Managing Elective Care in the fall out of COVID-19 02.06.20

Innovate - Create - Overcome the challenge
Benjamin Franklin wrote that ‘Out of adversity comes opportunity’. NHS providers and the Centre have an opportunity to examine the norm pre covid-19, agree that it wasn't working and assess what needs to change. Now is the perfect time to take action to implement a change.

How can we work differently?

It is often in the times of crisis where opportunities present themselves that have a profound impact on how care can be delivered in a different way. COVID-19 became a “burning platform” that required a fast and radical response to how care was delivered. This crisis aligned hearts and minds and through the use of technology, healthcare providers immediately responded by providing care in a different way through virtual out-patient and primary care consultations which for many years have proven slow to implement at scale.

COVID-19 presents many challenges to health and social care providers. But out of the challenges come opportunities to really re-think how pathways of care can be better and more effectively delivered. As health and care organisations move from crisis management to focusing on returning to business as usual, now is the time to embrace what has been learnt and ensure that this learning can be embedded to improve patient care and outcomes. It is likely that the world will never be the same again and we must consider how we deliver care to ensure it is effective and efficient as we emerge from this crisis.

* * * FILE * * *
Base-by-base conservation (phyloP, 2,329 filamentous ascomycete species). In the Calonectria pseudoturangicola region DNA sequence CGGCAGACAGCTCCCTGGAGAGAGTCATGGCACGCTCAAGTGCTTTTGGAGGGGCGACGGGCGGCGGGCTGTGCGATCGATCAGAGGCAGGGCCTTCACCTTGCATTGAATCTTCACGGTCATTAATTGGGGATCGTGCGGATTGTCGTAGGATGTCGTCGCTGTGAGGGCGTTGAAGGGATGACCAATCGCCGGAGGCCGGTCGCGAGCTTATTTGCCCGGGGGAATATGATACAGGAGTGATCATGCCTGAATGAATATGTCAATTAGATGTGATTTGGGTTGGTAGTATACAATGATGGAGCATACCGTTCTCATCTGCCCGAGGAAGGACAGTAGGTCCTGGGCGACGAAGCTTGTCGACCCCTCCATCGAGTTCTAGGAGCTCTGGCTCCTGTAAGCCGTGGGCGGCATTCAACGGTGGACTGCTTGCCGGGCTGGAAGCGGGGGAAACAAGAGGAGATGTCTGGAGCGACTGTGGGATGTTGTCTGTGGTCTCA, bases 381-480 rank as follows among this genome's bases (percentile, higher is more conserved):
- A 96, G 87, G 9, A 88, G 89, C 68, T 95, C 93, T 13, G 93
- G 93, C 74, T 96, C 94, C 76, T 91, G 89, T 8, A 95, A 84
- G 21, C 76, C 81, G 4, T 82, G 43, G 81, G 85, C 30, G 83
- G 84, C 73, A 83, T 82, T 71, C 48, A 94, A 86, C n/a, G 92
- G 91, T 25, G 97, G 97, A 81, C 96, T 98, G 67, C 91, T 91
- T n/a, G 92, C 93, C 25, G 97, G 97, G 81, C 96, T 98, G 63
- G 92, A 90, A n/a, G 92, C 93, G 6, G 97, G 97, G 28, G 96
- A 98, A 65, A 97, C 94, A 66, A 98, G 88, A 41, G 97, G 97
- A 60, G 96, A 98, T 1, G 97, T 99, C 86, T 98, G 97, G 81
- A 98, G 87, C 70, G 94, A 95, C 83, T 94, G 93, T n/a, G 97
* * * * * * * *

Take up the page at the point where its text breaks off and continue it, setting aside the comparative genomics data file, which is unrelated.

This time of crisis casts a spotlight on the damaging impact of manual, isolated patient tracking lists and homegrown systems and processes being used across the Patient Access spectrum. These disparate systems, processes and ways of working will wreak havoc in the fall out of COVID-19 not only because of the vast scale of the post-COVID backlog and the daunting task of administering it, but because that backlog will contain many undetected cancers and significant clinical risk of delay. Patient care will be affected with potential for cases of clinical harm due to patients being lost between the systems. It has never been so critical to work holistically and develop standards. Consolidation, standardisation and robust technology will enable providers to handle the challenge ahead much more safely and effectively.

Industry experts are already citing the critical need for effective capacity and demand planning in the coming months, but it is impossible to plan with confidence unless there is a foundation of accurate and effective data.

System wide transformation can only be accomplished by providing staff with accurate and reliable data using robust operational solutions to enable them to do their job more effectively and therefore enhance performance.